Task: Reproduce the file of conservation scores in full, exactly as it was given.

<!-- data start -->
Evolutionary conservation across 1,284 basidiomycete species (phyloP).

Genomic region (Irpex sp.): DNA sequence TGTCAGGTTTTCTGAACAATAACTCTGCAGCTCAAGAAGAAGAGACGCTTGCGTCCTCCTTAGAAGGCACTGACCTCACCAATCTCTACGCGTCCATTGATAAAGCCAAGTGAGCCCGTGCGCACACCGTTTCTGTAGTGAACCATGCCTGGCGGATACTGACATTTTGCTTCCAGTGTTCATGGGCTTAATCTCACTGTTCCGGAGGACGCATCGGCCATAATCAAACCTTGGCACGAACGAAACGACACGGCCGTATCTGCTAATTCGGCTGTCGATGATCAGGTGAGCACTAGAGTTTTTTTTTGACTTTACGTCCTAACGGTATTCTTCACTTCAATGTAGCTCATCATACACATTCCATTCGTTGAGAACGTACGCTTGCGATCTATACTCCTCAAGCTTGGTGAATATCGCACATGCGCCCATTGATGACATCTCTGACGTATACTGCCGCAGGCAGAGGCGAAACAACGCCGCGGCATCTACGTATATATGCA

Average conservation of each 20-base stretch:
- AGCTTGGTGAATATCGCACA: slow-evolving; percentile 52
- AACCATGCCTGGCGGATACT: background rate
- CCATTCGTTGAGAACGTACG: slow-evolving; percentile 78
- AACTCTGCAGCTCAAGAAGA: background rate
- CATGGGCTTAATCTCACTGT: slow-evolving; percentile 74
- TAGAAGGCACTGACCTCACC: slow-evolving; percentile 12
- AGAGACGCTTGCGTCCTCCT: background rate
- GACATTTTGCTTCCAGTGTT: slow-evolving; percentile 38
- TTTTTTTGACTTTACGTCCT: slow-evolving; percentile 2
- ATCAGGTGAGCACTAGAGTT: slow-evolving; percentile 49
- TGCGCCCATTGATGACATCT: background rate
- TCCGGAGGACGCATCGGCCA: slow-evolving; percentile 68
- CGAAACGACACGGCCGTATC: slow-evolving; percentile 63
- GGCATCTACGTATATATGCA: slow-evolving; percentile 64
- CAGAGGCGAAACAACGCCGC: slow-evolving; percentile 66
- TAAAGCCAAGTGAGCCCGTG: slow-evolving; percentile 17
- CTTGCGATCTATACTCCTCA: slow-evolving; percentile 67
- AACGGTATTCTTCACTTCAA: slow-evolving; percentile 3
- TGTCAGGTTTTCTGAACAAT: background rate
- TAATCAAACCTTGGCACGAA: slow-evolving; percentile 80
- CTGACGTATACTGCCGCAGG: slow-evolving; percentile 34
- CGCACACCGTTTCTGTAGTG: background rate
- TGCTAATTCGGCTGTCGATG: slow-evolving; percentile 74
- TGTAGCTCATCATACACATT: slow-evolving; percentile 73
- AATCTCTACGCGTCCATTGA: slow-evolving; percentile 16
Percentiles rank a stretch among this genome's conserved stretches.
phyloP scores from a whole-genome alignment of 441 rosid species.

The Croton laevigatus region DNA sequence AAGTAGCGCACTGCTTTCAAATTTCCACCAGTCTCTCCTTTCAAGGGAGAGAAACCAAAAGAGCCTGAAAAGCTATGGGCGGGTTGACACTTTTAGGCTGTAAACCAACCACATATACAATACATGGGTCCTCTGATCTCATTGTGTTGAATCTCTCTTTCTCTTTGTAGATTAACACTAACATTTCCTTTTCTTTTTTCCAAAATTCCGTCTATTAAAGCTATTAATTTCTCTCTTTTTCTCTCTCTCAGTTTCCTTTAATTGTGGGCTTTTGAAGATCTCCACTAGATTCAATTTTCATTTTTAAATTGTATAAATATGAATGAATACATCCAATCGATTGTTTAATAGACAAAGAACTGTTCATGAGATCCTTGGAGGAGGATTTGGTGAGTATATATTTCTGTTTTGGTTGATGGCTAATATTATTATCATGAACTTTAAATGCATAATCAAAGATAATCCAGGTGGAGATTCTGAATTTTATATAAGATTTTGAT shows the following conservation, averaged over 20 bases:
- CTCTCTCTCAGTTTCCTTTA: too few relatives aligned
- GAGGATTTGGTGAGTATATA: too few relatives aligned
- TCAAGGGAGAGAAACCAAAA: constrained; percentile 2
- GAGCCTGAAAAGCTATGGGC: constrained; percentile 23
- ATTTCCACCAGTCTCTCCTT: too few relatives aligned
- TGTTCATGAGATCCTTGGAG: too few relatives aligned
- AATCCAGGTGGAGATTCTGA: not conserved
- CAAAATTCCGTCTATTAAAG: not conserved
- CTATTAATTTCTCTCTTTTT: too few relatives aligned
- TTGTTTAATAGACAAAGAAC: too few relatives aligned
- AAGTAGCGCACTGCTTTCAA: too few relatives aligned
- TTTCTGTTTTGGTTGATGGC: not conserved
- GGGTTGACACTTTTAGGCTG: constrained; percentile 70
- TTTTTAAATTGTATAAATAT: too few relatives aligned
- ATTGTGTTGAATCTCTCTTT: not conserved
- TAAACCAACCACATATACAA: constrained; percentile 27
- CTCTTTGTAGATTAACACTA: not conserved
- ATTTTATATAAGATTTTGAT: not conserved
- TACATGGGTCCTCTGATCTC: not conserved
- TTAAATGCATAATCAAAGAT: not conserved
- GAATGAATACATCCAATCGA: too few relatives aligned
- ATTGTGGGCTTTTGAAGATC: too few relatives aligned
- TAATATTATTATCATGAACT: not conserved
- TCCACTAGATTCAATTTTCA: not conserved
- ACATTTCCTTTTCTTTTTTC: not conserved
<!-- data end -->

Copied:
Evolutionary conservation across 1,284 basidiomycete species (phyloP).

Genomic region (Irpex sp.): DNA sequence TGTCAGGTTTTCTGAACAATAACTCTGCAGCTCAAGAAGAAGAGACGCTTGCGTCCTCCTTAGAAGGCACTGACCTCACCAATCTCTACGCGTCCATTGATAAAGCCAAGTGAGCCCGTGCGCACACCGTTTCTGTAGTGAACCATGCCTGGCGGATACTGACATTTTGCTTCCAGTGTTCATGGGCTTAATCTCACTGTTCCGGAGGACGCATCGGCCATAATCAAACCTTGGCACGAACGAAACGACACGGCCGTATCTGCTAATTCGGCTGTCGATGATCAGGTGAGCACTAGAGTTTTTTTTTGACTTTACGTCCTAACGGTATTCTTCACTTCAATGTAGCTCATCATACACATTCCATTCGTTGAGAACGTACGCTTGCGATCTATACTCCTCAAGCTTGGTGAATATCGCACATGCGCCCATTGATGACATCTCTGACGTATACTGCCGCAGGCAGAGGCGAAACAACGCCGCGGCATCTACGTATATATGCA

Average conservation of each 20-base stretch:
- AGCTTGGTGAATATCGCACA: slow-evolving; percentile 52
- AACCATGCCTGGCGGATACT: background rate
- CCATTCGTTGAGAACGTACG: slow-evolving; percentile 78
- AACTCTGCAGCTCAAGAAGA: background rate
- CATGGGCTTAATCTCACTGT: slow-evolving; percentile 74
- TAGAAGGCACTGACCTCACC: slow-evolving; percentile 12
- AGAGACGCTTGCGTCCTCCT: background rate
- GACATTTTGCTTCCAGTGTT: slow-evolving; percentile 38
- TTTTTTTGACTTTACGTCCT: slow-evolving; percentile 2
- ATCAGGTGAGCACTAGAGTT: slow-evolving; percentile 49
- TGCGCCCATTGATGACATCT: background rate
- TCCGGAGGACGCATCGGCCA: slow-evolving; percentile 68
- CGAAACGACACGGCCGTATC: slow-evolving; percentile 63
- GGCATCTACGTATATATGCA: slow-evolving; percentile 64
- CAGAGGCGAAACAACGCCGC: slow-evolving; percentile 66
- TAAAGCCAAGTGAGCCCGTG: slow-evolving; percentile 17
- CTTGCGATCTATACTCCTCA: slow-evolving; percentile 67
- AACGGTATTCTTCACTTCAA: slow-evolving; percentile 3
- TGTCAGGTTTTCTGAACAAT: background rate
- TAATCAAACCTTGGCACGAA: slow-evolving; percentile 80
- CTGACGTATACTGCCGCAGG: slow-evolving; percentile 34
- CGCACACCGTTTCTGTAGTG: background rate
- TGCTAATTCGGCTGTCGATG: slow-evolving; percentile 74
- TGTAGCTCATCATACACATT: slow-evolving; percentile 73
- AATCTCTACGCGTCCATTGA: slow-evolving; percentile 16
Percentiles rank a stretch among this genome's conserved stretches.
phyloP scores from a whole-genome alignment of 441 rosid species.

The Croton laevigatus region DNA sequence AAGTAGCGCACTGCTTTCAAATTTCCACCAGTCTCTCCTTTCAAGGGAGAGAAACCAAAAGAGCCTGAAAAGCTATGGGCGGGTTGACACTTTTAGGCTGTAAACCAACCACATATACAATACATGGGTCCTCTGATCTCATTGTGTTGAATCTCTCTTTCTCTTTGTAGATTAACACTAACATTTCCTTTTCTTTTTTCCAAAATTCCGTCTATTAAAGCTATTAATTTCTCTCTTTTTCTCTCTCTCAGTTTCCTTTAATTGTGGGCTTTTGAAGATCTCCACTAGATTCAATTTTCATTTTTAAATTGTATAAATATGAATGAATACATCCAATCGATTGTTTAATAGACAAAGAACTGTTCATGAGATCCTTGGAGGAGGATTTGGTGAGTATATATTTCTGTTTTGGTTGATGGCTAATATTATTATCATGAACTTTAAATGCATAATCAAAGATAATCCAGGTGGAGATTCTGAATTTTATATAAGATTTTGAT shows the following conservation, averaged over 20 bases:
- CTCTCTCTCAGTTTCCTTTA: too few relatives aligned
- GAGGATTTGGTGAGTATATA: too few relatives aligned
- TCAAGGGAGAGAAACCAAAA: constrained; percentile 2
- GAGCCTGAAAAGCTATGGGC: constrained; percentile 23
- ATTTCCACCAGTCTCTCCTT: too few relatives aligned
- TGTTCATGAGATCCTTGGAG: too few relatives aligned
- AATCCAGGTGGAGATTCTGA: not conserved
- CAAAATTCCGTCTATTAAAG: not conserved
- CTATTAATTTCTCTCTTTTT: too few relatives aligned
- TTGTTTAATAGACAAAGAAC: too few relatives aligned
- AAGTAGCGCACTGCTTTCAA: too few relatives aligned
- TTTCTGTTTTGGTTGATGGC: not conserved
- GGGTTGACACTTTTAGGCTG: constrained; percentile 70
- TTTTTAAATTGTATAAATAT: too few relatives aligned
- ATTGTGTTGAATCTCTCTTT: not conserved
- TAAACCAACCACATATACAA: constrained; percentile 27
- CTCTTTGTAGATTAACACTA: not conserved
- ATTTTATATAAGATTTTGAT: not conserved
- TACATGGGTCCTCTGATCTC: not conserved
- TTAAATGCATAATCAAAGAT: not conserved
- GAATGAATACATCCAATCGA: too few relatives aligned
- ATTGTGGGCTTTTGAAGATC: too few relatives aligned
- TAATATTATTATCATGAACT: not conserved
- TCCACTAGATTCAATTTTCA: not conserved
- ACATTTCCTTTTCTTTTTTC: not conserved